Students from Edge Hill University’s Early Years Education programmes were able to attend the SchemaPlay 2019 Annual National Conference and Workshops thanks to funding provided by the Student Opportunity Fund.

The event, held at Walsall FC’s Bescot Stadium, proved beneficial for 25 students from BA (Hons) Working and Teaching in the Early Years, Early Years Practice and FdA Early Years Practice and Leadership courses.

SchemaPlay offers a new approach to the presentation of play in early years teacher education, with the model having been tested in a variety of training contexts and applied in a wide range of settings.

Karen Boardman speaking in a lecture theatre

Dr Karen Boardman

Exposure to expertise and research into how young children acquire knowledge, and how development occurs are just some of the benefits students took from the event believes Dr Karen Boardman, Head of Department of Early Years Education.

“The conference was really important because schemes and schemas are a tried and tested method of how young children learn – how development occurs because of interactions with the environment.

“This offers students the opportunity to hear, learn and share views about school readiness, the curriculum and why a top-down curriculum is not appropriate for under-fives. This then enables the students to take these ideas and put into immediate practice in their settings for future impact.”

Students profited from the input of renowned researchers and professionals in the field, including John Siraj-Blatchford, Lynnette Brock and Cath Arnold contributing to their extended knowledge and understanding of innovative approaches to early years practice.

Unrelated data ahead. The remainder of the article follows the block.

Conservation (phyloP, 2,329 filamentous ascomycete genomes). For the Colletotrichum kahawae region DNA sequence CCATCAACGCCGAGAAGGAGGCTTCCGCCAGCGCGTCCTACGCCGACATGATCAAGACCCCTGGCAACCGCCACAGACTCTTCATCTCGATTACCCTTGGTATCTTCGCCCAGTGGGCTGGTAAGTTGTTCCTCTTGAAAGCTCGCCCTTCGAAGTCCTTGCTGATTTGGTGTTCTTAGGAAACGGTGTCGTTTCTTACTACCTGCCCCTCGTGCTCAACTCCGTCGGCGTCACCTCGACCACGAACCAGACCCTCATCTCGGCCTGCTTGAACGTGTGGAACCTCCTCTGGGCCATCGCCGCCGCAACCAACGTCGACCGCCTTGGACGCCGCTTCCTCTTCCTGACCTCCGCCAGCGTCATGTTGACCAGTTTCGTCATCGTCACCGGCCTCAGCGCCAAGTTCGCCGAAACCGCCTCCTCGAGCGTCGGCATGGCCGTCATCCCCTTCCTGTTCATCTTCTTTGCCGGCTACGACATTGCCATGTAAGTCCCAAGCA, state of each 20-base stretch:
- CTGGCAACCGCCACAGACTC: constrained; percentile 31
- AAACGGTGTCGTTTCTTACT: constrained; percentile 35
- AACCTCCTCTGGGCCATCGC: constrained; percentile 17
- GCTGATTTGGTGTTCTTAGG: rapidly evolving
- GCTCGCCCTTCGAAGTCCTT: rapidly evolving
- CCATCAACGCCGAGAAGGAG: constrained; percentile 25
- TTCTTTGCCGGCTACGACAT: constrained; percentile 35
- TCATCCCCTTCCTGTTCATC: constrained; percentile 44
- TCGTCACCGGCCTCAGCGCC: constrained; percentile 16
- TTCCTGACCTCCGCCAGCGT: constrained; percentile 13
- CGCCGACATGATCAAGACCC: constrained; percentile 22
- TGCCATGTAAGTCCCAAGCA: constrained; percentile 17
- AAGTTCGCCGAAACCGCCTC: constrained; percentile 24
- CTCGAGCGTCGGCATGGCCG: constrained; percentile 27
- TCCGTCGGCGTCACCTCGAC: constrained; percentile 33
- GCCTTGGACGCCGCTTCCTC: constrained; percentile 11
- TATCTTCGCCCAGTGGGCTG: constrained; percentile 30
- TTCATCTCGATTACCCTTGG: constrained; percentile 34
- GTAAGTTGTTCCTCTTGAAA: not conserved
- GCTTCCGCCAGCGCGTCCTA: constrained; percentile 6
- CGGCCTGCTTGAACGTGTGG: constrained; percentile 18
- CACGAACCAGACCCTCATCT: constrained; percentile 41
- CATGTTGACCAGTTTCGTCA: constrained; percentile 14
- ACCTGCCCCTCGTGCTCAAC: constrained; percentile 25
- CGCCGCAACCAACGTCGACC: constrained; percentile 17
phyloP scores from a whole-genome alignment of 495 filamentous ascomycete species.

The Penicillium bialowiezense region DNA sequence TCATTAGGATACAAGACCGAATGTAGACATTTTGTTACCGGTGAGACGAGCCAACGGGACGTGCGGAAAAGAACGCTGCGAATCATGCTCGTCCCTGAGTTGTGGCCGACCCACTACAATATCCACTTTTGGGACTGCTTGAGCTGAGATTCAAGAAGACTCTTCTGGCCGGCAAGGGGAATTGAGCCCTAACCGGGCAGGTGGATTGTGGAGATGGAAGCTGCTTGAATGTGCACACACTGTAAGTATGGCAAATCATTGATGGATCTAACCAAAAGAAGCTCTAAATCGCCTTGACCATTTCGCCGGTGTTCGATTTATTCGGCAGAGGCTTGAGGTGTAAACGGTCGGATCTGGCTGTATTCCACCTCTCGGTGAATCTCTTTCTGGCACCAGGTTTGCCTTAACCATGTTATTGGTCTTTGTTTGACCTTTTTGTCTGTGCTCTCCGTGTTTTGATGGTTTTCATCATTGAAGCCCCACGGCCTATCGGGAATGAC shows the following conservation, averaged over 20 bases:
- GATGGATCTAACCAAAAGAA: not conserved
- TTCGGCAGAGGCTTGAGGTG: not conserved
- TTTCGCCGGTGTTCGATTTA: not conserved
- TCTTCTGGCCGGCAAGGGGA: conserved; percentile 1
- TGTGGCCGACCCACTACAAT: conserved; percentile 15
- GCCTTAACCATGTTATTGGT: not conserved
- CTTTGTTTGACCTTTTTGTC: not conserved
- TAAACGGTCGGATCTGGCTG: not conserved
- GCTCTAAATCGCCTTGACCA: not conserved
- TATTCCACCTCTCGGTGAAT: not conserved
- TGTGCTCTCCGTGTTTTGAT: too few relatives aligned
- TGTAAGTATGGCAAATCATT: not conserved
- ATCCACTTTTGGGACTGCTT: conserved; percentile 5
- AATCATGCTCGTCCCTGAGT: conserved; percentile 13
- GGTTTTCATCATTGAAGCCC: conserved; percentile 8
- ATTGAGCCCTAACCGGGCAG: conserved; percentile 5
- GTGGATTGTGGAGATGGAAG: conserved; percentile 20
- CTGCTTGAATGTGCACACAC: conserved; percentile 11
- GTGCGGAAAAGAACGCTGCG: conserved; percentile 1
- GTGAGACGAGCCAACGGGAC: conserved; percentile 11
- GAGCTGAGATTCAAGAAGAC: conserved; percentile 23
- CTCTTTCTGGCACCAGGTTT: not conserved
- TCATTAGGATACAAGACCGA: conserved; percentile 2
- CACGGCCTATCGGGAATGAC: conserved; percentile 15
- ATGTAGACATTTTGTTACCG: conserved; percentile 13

Their questions to a wide forum of professionals were well received by the audience – and feedback from the day was overwhelmingly positive, with gratitude for the opportunity to attend the overriding message, notes Dr Boardman.

“Comments have ranged from ‘this was a really interesting opportunity to listen and understand some key principles’, to how ‘the conference really made me think about how play is so important’.

“One student has chosen schemas as a topic for her current research project.”

Dr Boardman believes that in the ever-changing landscape of early years education, attendance at such events is imperative in the development of students’ knowledge, and consequent career opportunities.

“Much that has taken place in higher education has supported the promotion of employability – which is why the acquisition of additional experience gained from this Conference is an important element in the process of student learning and the preparation for the world of work.

“The experience and insight will also further enhance the students’ employability in a competitive market.”

Find out you can apply for financial support from the Student Opportunity Fund here: